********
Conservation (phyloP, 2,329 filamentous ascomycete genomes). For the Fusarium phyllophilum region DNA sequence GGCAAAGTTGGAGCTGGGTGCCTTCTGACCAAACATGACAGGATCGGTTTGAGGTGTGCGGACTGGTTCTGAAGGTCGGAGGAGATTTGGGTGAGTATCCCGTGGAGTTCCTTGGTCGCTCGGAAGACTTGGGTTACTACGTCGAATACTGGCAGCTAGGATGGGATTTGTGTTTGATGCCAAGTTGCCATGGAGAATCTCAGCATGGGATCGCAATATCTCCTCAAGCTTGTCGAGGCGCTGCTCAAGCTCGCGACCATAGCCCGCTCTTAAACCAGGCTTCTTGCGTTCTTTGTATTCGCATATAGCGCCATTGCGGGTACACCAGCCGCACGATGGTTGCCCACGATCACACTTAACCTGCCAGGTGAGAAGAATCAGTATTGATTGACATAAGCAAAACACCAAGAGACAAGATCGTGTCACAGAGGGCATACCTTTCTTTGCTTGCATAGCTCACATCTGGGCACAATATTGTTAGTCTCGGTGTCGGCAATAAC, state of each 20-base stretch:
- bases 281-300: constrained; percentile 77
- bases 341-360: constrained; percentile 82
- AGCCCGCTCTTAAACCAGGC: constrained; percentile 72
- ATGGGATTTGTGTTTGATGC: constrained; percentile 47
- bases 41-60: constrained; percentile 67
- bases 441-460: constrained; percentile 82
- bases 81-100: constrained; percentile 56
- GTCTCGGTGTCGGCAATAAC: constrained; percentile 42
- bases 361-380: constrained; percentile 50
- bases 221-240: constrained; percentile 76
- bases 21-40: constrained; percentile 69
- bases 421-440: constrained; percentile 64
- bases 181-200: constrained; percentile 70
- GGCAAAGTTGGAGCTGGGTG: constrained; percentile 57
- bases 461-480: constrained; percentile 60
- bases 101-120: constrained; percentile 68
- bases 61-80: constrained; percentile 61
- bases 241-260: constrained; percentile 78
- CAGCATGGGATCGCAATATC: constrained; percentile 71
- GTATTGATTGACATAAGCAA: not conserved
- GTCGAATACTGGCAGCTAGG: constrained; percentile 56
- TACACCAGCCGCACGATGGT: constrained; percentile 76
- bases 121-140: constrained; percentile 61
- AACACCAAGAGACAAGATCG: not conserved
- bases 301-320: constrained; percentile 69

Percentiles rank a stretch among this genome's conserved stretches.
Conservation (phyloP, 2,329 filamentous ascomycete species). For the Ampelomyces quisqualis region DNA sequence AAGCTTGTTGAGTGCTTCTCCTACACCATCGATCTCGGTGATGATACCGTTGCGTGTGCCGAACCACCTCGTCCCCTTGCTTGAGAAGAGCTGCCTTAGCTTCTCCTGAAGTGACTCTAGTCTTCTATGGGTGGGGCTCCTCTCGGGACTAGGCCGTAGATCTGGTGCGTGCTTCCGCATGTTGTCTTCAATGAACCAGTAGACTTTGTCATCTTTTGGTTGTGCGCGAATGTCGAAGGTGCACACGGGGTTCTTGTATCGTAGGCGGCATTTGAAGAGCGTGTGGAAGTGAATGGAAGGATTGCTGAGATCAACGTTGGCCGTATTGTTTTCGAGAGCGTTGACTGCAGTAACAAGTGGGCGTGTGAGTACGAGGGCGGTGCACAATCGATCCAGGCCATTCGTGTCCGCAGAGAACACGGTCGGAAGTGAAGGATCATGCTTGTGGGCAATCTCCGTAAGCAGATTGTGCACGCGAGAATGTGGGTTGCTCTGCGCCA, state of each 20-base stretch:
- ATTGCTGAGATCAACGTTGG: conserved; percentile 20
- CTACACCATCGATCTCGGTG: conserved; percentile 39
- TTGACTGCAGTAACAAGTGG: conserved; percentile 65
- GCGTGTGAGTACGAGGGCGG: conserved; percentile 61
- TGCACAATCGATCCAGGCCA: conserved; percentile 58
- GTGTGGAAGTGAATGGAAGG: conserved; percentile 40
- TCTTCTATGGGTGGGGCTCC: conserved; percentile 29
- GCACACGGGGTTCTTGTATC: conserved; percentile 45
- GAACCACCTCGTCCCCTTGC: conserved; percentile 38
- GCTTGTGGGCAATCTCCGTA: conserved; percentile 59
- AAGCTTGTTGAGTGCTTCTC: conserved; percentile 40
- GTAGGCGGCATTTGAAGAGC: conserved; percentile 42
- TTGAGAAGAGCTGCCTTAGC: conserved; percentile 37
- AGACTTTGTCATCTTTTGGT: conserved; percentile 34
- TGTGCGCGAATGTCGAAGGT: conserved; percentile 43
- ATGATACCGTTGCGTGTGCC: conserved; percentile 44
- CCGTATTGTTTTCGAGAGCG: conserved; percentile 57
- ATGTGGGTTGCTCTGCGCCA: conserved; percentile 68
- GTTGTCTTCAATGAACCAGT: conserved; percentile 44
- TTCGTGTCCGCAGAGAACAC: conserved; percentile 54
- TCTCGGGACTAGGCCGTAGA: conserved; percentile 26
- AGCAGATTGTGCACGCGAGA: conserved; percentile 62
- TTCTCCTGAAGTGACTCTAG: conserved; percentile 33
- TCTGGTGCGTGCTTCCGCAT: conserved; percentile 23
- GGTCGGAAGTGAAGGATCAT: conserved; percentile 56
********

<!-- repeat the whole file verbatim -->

Conservation (phyloP, 2,329 filamentous ascomycete genomes). For the Fusarium phyllophilum region DNA sequence GGCAAAGTTGGAGCTGGGTGCCTTCTGACCAAACATGACAGGATCGGTTTGAGGTGTGCGGACTGGTTCTGAAGGTCGGAGGAGATTTGGGTGAGTATCCCGTGGAGTTCCTTGGTCGCTCGGAAGACTTGGGTTACTACGTCGAATACTGGCAGCTAGGATGGGATTTGTGTTTGATGCCAAGTTGCCATGGAGAATCTCAGCATGGGATCGCAATATCTCCTCAAGCTTGTCGAGGCGCTGCTCAAGCTCGCGACCATAGCCCGCTCTTAAACCAGGCTTCTTGCGTTCTTTGTATTCGCATATAGCGCCATTGCGGGTACACCAGCCGCACGATGGTTGCCCACGATCACACTTAACCTGCCAGGTGAGAAGAATCAGTATTGATTGACATAAGCAAAACACCAAGAGACAAGATCGTGTCACAGAGGGCATACCTTTCTTTGCTTGCATAGCTCACATCTGGGCACAATATTGTTAGTCTCGGTGTCGGCAATAAC, state of each 20-base stretch:
- bases 281-300: constrained; percentile 77
- bases 341-360: constrained; percentile 82
- AGCCCGCTCTTAAACCAGGC: constrained; percentile 72
- ATGGGATTTGTGTTTGATGC: constrained; percentile 47
- bases 41-60: constrained; percentile 67
- bases 441-460: constrained; percentile 82
- bases 81-100: constrained; percentile 56
- GTCTCGGTGTCGGCAATAAC: constrained; percentile 42
- bases 361-380: constrained; percentile 50
- bases 221-240: constrained; percentile 76
- bases 21-40: constrained; percentile 69
- bases 421-440: constrained; percentile 64
- bases 181-200: constrained; percentile 70
- GGCAAAGTTGGAGCTGGGTG: constrained; percentile 57
- bases 461-480: constrained; percentile 60
- bases 101-120: constrained; percentile 68
- bases 61-80: constrained; percentile 61
- bases 241-260: constrained; percentile 78
- CAGCATGGGATCGCAATATC: constrained; percentile 71
- GTATTGATTGACATAAGCAA: not conserved
- GTCGAATACTGGCAGCTAGG: constrained; percentile 56
- TACACCAGCCGCACGATGGT: constrained; percentile 76
- bases 121-140: constrained; percentile 61
- AACACCAAGAGACAAGATCG: not conserved
- bases 301-320: constrained; percentile 69

Percentiles rank a stretch among this genome's conserved stretches.
Conservation (phyloP, 2,329 filamentous ascomycete species). For the Ampelomyces quisqualis region DNA sequence AAGCTTGTTGAGTGCTTCTCCTACACCATCGATCTCGGTGATGATACCGTTGCGTGTGCCGAACCACCTCGTCCCCTTGCTTGAGAAGAGCTGCCTTAGCTTCTCCTGAAGTGACTCTAGTCTTCTATGGGTGGGGCTCCTCTCGGGACTAGGCCGTAGATCTGGTGCGTGCTTCCGCATGTTGTCTTCAATGAACCAGTAGACTTTGTCATCTTTTGGTTGTGCGCGAATGTCGAAGGTGCACACGGGGTTCTTGTATCGTAGGCGGCATTTGAAGAGCGTGTGGAAGTGAATGGAAGGATTGCTGAGATCAACGTTGGCCGTATTGTTTTCGAGAGCGTTGACTGCAGTAACAAGTGGGCGTGTGAGTACGAGGGCGGTGCACAATCGATCCAGGCCATTCGTGTCCGCAGAGAACACGGTCGGAAGTGAAGGATCATGCTTGTGGGCAATCTCCGTAAGCAGATTGTGCACGCGAGAATGTGGGTTGCTCTGCGCCA, state of each 20-base stretch:
- ATTGCTGAGATCAACGTTGG: conserved; percentile 20
- CTACACCATCGATCTCGGTG: conserved; percentile 39
- TTGACTGCAGTAACAAGTGG: conserved; percentile 65
- GCGTGTGAGTACGAGGGCGG: conserved; percentile 61
- TGCACAATCGATCCAGGCCA: conserved; percentile 58
- GTGTGGAAGTGAATGGAAGG: conserved; percentile 40
- TCTTCTATGGGTGGGGCTCC: conserved; percentile 29
- GCACACGGGGTTCTTGTATC: conserved; percentile 45
- GAACCACCTCGTCCCCTTGC: conserved; percentile 38
- GCTTGTGGGCAATCTCCGTA: conserved; percentile 59
- AAGCTTGTTGAGTGCTTCTC: conserved; percentile 40
- GTAGGCGGCATTTGAAGAGC: conserved; percentile 42
- TTGAGAAGAGCTGCCTTAGC: conserved; percentile 37
- AGACTTTGTCATCTTTTGGT: conserved; percentile 34
- TGTGCGCGAATGTCGAAGGT: conserved; percentile 43
- ATGATACCGTTGCGTGTGCC: conserved; percentile 44
- CCGTATTGTTTTCGAGAGCG: conserved; percentile 57
- ATGTGGGTTGCTCTGCGCCA: conserved; percentile 68
- GTTGTCTTCAATGAACCAGT: conserved; percentile 44
- TTCGTGTCCGCAGAGAACAC: conserved; percentile 54
- TCTCGGGACTAGGCCGTAGA: conserved; percentile 26
- AGCAGATTGTGCACGCGAGA: conserved; percentile 62
- TTCTCCTGAAGTGACTCTAG: conserved; percentile 33
- TCTGGTGCGTGCTTCCGCAT: conserved; percentile 23
- GGTCGGAAGTGAAGGATCAT: conserved; percentile 56